It seems like everyone on my Facebook newsfeed this week is posting something like, “I’ve been hacked. Please don’t accept any friend requests from someone using my name and picture. It’s not me.”
As I began digging deeper, however, I realized something fascinating: The people sending these messages only believed they had been “hacked” when in reality their accounts were completely safe and no one had made a fake account in their name.
The confusion is the result of a joke in the form of a chain message that is circulating. The message states:
“Hi….I actually got another friend request from you yesterday…which I ignored so you may want to check your account. Hold your finger on the message until the forward button appears…then hit forward and all the people you want to forward too…. I had to do the people individually. Good Luck!”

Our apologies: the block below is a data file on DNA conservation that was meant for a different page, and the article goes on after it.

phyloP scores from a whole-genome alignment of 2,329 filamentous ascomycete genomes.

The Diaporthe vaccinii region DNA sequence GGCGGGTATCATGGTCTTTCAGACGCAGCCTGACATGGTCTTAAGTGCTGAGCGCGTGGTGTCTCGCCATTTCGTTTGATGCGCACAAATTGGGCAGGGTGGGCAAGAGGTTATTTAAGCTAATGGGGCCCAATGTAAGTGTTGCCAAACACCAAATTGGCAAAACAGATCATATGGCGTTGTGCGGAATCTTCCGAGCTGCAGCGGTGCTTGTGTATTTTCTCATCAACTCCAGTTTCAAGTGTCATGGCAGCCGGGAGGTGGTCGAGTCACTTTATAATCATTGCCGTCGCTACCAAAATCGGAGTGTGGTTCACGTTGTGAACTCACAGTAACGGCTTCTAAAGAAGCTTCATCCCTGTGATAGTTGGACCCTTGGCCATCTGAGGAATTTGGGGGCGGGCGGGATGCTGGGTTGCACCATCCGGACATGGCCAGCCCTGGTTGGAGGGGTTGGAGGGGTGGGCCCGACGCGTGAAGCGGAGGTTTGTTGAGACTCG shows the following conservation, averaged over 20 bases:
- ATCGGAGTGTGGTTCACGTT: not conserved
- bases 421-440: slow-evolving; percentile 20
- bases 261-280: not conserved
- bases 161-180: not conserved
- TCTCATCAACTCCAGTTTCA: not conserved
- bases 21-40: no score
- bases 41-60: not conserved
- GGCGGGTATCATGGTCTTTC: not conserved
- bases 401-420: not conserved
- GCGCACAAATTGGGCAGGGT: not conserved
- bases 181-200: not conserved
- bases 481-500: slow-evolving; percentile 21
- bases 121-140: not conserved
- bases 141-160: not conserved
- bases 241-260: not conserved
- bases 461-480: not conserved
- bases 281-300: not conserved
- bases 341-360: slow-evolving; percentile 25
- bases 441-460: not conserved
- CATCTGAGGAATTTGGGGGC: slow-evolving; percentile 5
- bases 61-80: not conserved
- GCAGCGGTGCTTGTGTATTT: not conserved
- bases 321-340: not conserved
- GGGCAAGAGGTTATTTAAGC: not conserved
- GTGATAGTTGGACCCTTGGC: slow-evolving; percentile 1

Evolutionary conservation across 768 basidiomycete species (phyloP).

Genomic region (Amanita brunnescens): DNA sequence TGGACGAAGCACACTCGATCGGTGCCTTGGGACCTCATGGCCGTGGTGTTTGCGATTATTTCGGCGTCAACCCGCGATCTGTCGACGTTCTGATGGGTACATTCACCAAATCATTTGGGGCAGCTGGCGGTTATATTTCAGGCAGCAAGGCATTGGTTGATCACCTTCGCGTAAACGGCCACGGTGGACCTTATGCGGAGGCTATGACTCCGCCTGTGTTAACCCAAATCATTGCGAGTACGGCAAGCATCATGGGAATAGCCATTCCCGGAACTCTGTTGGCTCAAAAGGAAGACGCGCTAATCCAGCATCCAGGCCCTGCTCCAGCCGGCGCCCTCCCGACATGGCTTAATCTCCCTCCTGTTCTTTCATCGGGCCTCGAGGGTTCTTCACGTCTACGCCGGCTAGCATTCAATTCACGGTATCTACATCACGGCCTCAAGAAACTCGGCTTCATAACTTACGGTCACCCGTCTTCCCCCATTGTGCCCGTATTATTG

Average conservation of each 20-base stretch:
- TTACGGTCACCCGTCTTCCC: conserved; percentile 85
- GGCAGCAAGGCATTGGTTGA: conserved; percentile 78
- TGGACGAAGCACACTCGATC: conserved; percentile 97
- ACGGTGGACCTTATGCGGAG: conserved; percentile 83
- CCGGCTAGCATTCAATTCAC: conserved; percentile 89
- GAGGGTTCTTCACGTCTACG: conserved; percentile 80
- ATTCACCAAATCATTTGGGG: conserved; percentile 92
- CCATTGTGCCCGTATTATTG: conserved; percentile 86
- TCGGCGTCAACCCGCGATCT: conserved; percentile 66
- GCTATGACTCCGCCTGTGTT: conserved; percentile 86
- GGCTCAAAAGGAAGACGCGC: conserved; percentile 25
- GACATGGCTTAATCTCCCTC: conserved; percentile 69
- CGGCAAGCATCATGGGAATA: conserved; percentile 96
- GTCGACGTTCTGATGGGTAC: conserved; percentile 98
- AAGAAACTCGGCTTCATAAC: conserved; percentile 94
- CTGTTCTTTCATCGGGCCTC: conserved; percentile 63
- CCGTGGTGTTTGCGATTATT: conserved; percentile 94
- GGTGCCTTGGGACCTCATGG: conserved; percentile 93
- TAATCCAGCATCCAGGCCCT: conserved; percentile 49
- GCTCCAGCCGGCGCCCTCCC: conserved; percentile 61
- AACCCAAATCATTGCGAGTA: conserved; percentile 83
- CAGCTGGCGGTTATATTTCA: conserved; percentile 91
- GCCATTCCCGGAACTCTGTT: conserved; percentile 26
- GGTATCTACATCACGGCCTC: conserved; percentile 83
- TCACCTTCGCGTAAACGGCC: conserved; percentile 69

This is a chain message that scares Facebook users into thinking they have been “hacked” and the only way to alert their friends is by following the directions, which really does nothing but forward the same message to everyone’s friends and thereby multiplying the number of individuals who mistakenly believe they had been “hacked”.
Even if there were multiple individuals making fake accounts in the names of others, “hacking” actually isn’t even the correct term: “Hacking” can best be thought of as someone “breaking and entering” another person’s Facebook account without permission. The correct term for unscrupulous people making fake accounts based upon another’s photo and name is “cloning” as the dishonest person is “cloning” your account.